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Nature. 2014 May 15;509(7500):361-5. doi: 10.1038/nature13160. Epub 2014 Apr 2.

T-cell activation by transitory neo-antigens derived from distinct microbial pathways.

Author information

1
1] Department of Microbiology and Immunology, Peter Doherty Institute for Infection and Immunity, University of Melbourne, Parkville, Victoria 3010, Australia [2].
2
1] Department of Biochemistry and Molecular Biology, School of Biomedical Sciences, Monash University, Clayton, Victoria 3800, Australia [2].
3
1] Division of Chemistry and Structural Biology, Institute for Molecular Bioscience, The University of Queensland, Brisbane, Queensland 4072, Australia [2].
4
Department of Biochemistry and Molecular Biology, School of Biomedical Sciences, Monash University, Clayton, Victoria 3800, Australia.
5
School of Microbiology, University College Cork, Cork, Ireland.
6
Department of Microbiology and Immunology, Peter Doherty Institute for Infection and Immunity, University of Melbourne, Parkville, Victoria 3010, Australia.
7
The Bio21 Molecular Science and Biotechnology Institute, University of Melbourne, Parkville, Victoria 3010, Australia.
8
1] School of Microbiology, University College Cork, Cork, Ireland [2] Alimentary Pharmabiotic Centre, University College Cork, Cork, Ireland.
9
Division of Chemistry and Structural Biology, Institute for Molecular Bioscience, The University of Queensland, Brisbane, Queensland 4072, Australia.
10
1] Division of Chemistry and Structural Biology, Institute for Molecular Bioscience, The University of Queensland, Brisbane, Queensland 4072, Australia [2] Australian Research Council Centre of Excellence in Advanced Molecular Imaging, The University of Queensland, Brisbane, Queensland 4072, Australia [3].
11
1] Department of Biochemistry and Molecular Biology, School of Biomedical Sciences, Monash University, Clayton, Victoria 3800, Australia [2] Australian Research Council Centre of Excellence in Advanced Molecular Imaging, Monash University, Clayton, Victoria 3800, Australia [3] Institute of Infection and Immunity, Cardiff University, School of Medicine, Heath Park, Cardiff CF14 4XN, UK [4].

Abstract

T cells discriminate between foreign and host molecules by recognizing distinct microbial molecules, predominantly peptides and lipids. Riboflavin precursors found in many bacteria and yeast also selectively activate mucosal-associated invariant T (MAIT) cells, an abundant population of innate-like T cells in humans. However, the genesis of these small organic molecules and their mode of presentation to MAIT cells by the major histocompatibility complex (MHC)-related protein MR1 (ref. 8) are not well understood. Here we show that MAIT-cell activation requires key genes encoding enzymes that form 5-amino-6-d-ribitylaminouracil (5-A-RU), an early intermediate in bacterial riboflavin synthesis. Although 5-A-RU does not bind MR1 or activate MAIT cells directly, it does form potent MAIT-activating antigens via non-enzymatic reactions with small molecules, such as glyoxal and methylglyoxal, which are derived from other metabolic pathways. The MAIT antigens formed by the reactions between 5-A-RU and glyoxal/methylglyoxal were simple adducts, 5-(2-oxoethylideneamino)-6-D-ribitylaminouracil (5-OE-RU) and 5-(2-oxopropylideneamino)-6-D-ribitylaminouracil (5-OP-RU), respectively, which bound to MR1 as shown by crystal structures of MAIT TCR ternary complexes. Although 5-OP-RU and 5-OE-RU are unstable intermediates, they became trapped by MR1 as reversible covalent Schiff base complexes. Mass spectra supported the capture by MR1 of 5-OP-RU and 5-OE-RU from bacterial cultures that activate MAIT cells, but not from non-activating bacteria, indicating that these MAIT antigens are present in a range of microbes. Thus, MR1 is able to capture, stabilize and present chemically unstable pyrimidine intermediates, which otherwise convert to lumazines, as potent antigens to MAIT cells. These pyrimidine adducts are microbial signatures for MAIT-cell immunosurveillance.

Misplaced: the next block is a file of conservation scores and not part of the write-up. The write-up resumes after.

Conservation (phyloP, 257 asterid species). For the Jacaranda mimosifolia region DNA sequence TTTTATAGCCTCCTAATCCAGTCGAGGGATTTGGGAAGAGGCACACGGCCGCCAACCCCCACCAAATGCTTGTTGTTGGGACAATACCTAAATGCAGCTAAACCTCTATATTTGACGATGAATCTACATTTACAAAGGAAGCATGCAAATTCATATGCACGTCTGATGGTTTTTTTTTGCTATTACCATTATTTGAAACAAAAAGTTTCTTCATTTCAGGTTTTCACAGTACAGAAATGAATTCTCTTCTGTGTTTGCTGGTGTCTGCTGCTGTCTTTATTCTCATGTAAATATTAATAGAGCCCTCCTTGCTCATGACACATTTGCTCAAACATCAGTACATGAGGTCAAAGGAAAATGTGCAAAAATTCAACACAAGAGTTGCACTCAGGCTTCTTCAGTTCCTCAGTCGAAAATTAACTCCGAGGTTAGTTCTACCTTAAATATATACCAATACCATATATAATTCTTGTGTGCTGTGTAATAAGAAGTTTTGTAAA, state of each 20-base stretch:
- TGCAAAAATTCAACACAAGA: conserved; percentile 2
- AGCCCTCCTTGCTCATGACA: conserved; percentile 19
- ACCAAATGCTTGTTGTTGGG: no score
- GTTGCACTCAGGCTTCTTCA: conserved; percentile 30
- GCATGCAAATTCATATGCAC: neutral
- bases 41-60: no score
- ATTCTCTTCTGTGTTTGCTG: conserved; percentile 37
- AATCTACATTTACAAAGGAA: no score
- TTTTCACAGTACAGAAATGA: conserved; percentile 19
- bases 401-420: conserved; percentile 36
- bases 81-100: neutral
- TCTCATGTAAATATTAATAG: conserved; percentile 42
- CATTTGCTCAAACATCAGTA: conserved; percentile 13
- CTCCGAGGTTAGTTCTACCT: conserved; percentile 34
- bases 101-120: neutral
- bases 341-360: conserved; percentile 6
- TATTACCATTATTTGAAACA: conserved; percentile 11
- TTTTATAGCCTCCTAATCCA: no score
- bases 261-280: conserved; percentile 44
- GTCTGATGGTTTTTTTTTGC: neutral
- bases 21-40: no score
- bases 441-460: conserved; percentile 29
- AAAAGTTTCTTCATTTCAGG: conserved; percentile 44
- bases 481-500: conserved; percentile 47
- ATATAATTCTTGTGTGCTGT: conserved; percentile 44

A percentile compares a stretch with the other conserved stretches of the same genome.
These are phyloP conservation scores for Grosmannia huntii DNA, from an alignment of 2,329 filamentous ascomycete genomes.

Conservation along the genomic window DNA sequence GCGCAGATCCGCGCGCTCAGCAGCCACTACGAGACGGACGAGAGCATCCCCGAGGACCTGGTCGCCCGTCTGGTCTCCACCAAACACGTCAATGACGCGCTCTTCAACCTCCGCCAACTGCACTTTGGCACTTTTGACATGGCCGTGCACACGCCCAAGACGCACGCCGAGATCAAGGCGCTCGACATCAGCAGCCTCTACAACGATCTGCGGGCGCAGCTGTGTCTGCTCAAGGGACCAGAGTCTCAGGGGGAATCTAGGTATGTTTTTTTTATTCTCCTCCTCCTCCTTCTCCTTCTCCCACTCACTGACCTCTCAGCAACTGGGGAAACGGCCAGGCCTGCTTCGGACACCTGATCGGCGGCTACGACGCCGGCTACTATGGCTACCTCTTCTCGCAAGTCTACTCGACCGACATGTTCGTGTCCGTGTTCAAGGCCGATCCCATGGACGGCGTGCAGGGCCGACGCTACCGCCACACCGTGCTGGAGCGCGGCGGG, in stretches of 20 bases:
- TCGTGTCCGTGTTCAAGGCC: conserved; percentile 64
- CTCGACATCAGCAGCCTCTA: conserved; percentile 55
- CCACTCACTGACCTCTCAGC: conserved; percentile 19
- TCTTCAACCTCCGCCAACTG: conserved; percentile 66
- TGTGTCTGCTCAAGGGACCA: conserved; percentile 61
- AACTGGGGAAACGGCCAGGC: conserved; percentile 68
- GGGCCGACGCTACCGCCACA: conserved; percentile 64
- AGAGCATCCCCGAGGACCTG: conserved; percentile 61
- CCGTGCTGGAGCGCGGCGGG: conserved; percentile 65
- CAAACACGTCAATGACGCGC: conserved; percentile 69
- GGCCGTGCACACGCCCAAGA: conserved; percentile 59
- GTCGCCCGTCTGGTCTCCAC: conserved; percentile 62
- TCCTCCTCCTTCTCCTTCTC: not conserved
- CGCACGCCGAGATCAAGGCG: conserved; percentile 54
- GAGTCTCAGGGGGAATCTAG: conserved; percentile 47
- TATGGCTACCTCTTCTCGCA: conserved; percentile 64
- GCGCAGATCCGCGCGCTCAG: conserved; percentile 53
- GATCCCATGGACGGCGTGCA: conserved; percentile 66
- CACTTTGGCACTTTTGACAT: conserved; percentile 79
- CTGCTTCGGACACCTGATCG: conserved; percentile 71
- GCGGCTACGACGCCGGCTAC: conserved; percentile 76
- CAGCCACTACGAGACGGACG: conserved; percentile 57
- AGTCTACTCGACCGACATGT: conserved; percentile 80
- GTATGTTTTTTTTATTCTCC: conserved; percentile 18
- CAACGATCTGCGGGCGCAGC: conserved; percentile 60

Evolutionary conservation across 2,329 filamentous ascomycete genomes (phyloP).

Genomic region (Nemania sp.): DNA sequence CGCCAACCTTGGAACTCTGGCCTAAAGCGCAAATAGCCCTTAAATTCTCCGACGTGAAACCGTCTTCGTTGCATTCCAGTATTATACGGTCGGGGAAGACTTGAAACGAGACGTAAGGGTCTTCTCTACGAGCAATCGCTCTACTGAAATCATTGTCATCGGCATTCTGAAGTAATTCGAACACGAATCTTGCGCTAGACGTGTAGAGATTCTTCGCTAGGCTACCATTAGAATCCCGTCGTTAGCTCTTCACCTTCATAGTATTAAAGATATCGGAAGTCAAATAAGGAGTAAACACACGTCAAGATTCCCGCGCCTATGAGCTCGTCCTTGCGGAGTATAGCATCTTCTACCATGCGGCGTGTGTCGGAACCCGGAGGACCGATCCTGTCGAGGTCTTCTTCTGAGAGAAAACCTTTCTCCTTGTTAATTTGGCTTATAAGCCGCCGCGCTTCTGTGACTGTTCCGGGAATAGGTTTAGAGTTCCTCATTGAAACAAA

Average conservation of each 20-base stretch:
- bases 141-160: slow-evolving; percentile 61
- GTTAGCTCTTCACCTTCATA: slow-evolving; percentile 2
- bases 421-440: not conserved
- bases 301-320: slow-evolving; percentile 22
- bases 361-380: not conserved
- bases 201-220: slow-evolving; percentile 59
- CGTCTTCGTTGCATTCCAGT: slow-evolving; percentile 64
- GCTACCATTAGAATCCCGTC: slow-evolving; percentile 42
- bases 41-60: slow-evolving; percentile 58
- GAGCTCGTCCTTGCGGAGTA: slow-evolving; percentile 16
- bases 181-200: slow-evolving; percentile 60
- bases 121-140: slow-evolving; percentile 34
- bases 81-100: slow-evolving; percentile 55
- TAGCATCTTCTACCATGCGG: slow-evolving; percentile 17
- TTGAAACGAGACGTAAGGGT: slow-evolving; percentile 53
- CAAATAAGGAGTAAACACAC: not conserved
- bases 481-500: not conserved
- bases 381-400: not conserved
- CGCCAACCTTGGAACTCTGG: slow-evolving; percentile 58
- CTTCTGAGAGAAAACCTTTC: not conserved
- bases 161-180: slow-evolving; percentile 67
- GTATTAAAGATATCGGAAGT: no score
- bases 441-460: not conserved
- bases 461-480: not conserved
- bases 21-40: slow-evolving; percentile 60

PMID:
24695216
DOI:
10.1038/nature13160
[Indexed for MEDLINE]

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